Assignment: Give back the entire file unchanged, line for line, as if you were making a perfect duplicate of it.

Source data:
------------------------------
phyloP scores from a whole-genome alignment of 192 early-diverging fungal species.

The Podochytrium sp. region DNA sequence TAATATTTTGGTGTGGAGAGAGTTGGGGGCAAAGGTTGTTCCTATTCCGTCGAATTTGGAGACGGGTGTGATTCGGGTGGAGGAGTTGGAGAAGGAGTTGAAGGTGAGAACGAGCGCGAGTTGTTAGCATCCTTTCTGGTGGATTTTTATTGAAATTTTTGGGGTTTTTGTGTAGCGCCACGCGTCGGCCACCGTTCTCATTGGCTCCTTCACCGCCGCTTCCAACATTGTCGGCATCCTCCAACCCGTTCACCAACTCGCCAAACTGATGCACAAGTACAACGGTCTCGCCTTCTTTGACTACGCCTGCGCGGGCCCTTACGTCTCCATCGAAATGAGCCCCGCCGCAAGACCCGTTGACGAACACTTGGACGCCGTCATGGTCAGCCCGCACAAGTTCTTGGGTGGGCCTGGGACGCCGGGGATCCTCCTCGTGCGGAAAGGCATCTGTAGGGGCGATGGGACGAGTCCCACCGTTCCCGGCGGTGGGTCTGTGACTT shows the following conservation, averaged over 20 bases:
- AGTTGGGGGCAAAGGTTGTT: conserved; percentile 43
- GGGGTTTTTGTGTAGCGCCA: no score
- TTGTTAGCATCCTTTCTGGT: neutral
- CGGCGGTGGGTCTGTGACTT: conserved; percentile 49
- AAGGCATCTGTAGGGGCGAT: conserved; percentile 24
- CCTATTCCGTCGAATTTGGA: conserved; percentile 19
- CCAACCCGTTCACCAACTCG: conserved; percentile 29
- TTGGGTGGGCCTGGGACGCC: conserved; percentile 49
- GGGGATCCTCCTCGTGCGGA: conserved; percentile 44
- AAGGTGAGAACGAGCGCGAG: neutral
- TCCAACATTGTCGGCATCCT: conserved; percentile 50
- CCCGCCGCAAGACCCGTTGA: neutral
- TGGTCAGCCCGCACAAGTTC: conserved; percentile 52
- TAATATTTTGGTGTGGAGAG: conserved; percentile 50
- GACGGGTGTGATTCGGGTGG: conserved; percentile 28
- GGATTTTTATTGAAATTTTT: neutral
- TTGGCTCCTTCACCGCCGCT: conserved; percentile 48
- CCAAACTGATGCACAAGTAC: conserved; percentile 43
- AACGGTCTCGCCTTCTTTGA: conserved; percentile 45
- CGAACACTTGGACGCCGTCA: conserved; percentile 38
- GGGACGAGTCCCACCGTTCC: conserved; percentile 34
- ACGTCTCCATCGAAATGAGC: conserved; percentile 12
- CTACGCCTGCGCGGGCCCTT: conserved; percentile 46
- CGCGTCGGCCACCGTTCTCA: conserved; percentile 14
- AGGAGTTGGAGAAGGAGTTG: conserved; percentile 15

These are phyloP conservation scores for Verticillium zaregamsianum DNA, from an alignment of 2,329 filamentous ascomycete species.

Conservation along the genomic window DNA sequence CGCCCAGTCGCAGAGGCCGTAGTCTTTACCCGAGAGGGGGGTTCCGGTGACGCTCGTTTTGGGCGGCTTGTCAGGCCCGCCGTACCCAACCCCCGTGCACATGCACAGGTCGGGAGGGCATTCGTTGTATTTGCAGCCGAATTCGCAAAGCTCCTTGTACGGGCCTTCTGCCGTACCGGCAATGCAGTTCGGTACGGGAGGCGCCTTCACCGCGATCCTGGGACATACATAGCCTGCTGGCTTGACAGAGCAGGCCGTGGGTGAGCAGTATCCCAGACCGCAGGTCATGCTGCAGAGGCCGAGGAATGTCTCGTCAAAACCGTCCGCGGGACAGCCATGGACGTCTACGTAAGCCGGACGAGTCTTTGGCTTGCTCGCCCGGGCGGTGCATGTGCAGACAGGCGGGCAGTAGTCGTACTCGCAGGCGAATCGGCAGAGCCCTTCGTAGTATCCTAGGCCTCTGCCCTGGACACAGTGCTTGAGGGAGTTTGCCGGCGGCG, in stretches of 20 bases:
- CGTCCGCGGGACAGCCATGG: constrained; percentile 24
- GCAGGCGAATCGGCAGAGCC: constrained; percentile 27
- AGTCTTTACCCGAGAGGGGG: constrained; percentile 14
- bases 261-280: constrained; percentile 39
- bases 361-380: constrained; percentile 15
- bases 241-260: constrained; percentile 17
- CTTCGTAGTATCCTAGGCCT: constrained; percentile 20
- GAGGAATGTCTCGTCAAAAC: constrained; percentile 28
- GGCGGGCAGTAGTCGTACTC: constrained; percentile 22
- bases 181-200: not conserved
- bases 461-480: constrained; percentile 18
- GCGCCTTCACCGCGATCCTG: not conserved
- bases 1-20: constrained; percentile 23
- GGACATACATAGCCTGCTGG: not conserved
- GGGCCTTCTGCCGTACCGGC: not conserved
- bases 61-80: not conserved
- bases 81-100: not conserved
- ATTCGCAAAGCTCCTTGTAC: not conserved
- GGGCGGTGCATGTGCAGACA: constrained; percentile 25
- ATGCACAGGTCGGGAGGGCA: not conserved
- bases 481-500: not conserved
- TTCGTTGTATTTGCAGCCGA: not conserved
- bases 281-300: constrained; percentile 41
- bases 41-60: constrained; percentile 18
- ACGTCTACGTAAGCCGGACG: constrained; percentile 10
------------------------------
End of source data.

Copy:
phyloP scores from a whole-genome alignment of 192 early-diverging fungal species.

The Podochytrium sp. region DNA sequence TAATATTTTGGTGTGGAGAGAGTTGGGGGCAAAGGTTGTTCCTATTCCGTCGAATTTGGAGACGGGTGTGATTCGGGTGGAGGAGTTGGAGAAGGAGTTGAAGGTGAGAACGAGCGCGAGTTGTTAGCATCCTTTCTGGTGGATTTTTATTGAAATTTTTGGGGTTTTTGTGTAGCGCCACGCGTCGGCCACCGTTCTCATTGGCTCCTTCACCGCCGCTTCCAACATTGTCGGCATCCTCCAACCCGTTCACCAACTCGCCAAACTGATGCACAAGTACAACGGTCTCGCCTTCTTTGACTACGCCTGCGCGGGCCCTTACGTCTCCATCGAAATGAGCCCCGCCGCAAGACCCGTTGACGAACACTTGGACGCCGTCATGGTCAGCCCGCACAAGTTCTTGGGTGGGCCTGGGACGCCGGGGATCCTCCTCGTGCGGAAAGGCATCTGTAGGGGCGATGGGACGAGTCCCACCGTTCCCGGCGGTGGGTCTGTGACTT shows the following conservation, averaged over 20 bases:
- AGTTGGGGGCAAAGGTTGTT: conserved; percentile 43
- GGGGTTTTTGTGTAGCGCCA: no score
- TTGTTAGCATCCTTTCTGGT: neutral
- CGGCGGTGGGTCTGTGACTT: conserved; percentile 49
- AAGGCATCTGTAGGGGCGAT: conserved; percentile 24
- CCTATTCCGTCGAATTTGGA: conserved; percentile 19
- CCAACCCGTTCACCAACTCG: conserved; percentile 29
- TTGGGTGGGCCTGGGACGCC: conserved; percentile 49
- GGGGATCCTCCTCGTGCGGA: conserved; percentile 44
- AAGGTGAGAACGAGCGCGAG: neutral
- TCCAACATTGTCGGCATCCT: conserved; percentile 50
- CCCGCCGCAAGACCCGTTGA: neutral
- TGGTCAGCCCGCACAAGTTC: conserved; percentile 52
- TAATATTTTGGTGTGGAGAG: conserved; percentile 50
- GACGGGTGTGATTCGGGTGG: conserved; percentile 28
- GGATTTTTATTGAAATTTTT: neutral
- TTGGCTCCTTCACCGCCGCT: conserved; percentile 48
- CCAAACTGATGCACAAGTAC: conserved; percentile 43
- AACGGTCTCGCCTTCTTTGA: conserved; percentile 45
- CGAACACTTGGACGCCGTCA: conserved; percentile 38
- GGGACGAGTCCCACCGTTCC: conserved; percentile 34
- ACGTCTCCATCGAAATGAGC: conserved; percentile 12
- CTACGCCTGCGCGGGCCCTT: conserved; percentile 46
- CGCGTCGGCCACCGTTCTCA: conserved; percentile 14
- AGGAGTTGGAGAAGGAGTTG: conserved; percentile 15

These are phyloP conservation scores for Verticillium zaregamsianum DNA, from an alignment of 2,329 filamentous ascomycete species.

Conservation along the genomic window DNA sequence CGCCCAGTCGCAGAGGCCGTAGTCTTTACCCGAGAGGGGGGTTCCGGTGACGCTCGTTTTGGGCGGCTTGTCAGGCCCGCCGTACCCAACCCCCGTGCACATGCACAGGTCGGGAGGGCATTCGTTGTATTTGCAGCCGAATTCGCAAAGCTCCTTGTACGGGCCTTCTGCCGTACCGGCAATGCAGTTCGGTACGGGAGGCGCCTTCACCGCGATCCTGGGACATACATAGCCTGCTGGCTTGACAGAGCAGGCCGTGGGTGAGCAGTATCCCAGACCGCAGGTCATGCTGCAGAGGCCGAGGAATGTCTCGTCAAAACCGTCCGCGGGACAGCCATGGACGTCTACGTAAGCCGGACGAGTCTTTGGCTTGCTCGCCCGGGCGGTGCATGTGCAGACAGGCGGGCAGTAGTCGTACTCGCAGGCGAATCGGCAGAGCCCTTCGTAGTATCCTAGGCCTCTGCCCTGGACACAGTGCTTGAGGGAGTTTGCCGGCGGCG, in stretches of 20 bases:
- CGTCCGCGGGACAGCCATGG: constrained; percentile 24
- GCAGGCGAATCGGCAGAGCC: constrained; percentile 27
- AGTCTTTACCCGAGAGGGGG: constrained; percentile 14
- bases 261-280: constrained; percentile 39
- bases 361-380: constrained; percentile 15
- bases 241-260: constrained; percentile 17
- CTTCGTAGTATCCTAGGCCT: constrained; percentile 20
- GAGGAATGTCTCGTCAAAAC: constrained; percentile 28
- GGCGGGCAGTAGTCGTACTC: constrained; percentile 22
- bases 181-200: not conserved
- bases 461-480: constrained; percentile 18
- GCGCCTTCACCGCGATCCTG: not conserved
- bases 1-20: constrained; percentile 23
- GGACATACATAGCCTGCTGG: not conserved
- GGGCCTTCTGCCGTACCGGC: not conserved
- bases 61-80: not conserved
- bases 81-100: not conserved
- ATTCGCAAAGCTCCTTGTAC: not conserved
- GGGCGGTGCATGTGCAGACA: constrained; percentile 25
- ATGCACAGGTCGGGAGGGCA: not conserved
- bases 481-500: not conserved
- TTCGTTGTATTTGCAGCCGA: not conserved
- bases 281-300: constrained; percentile 41
- bases 41-60: constrained; percentile 18
- ACGTCTACGTAAGCCGGACG: constrained; percentile 10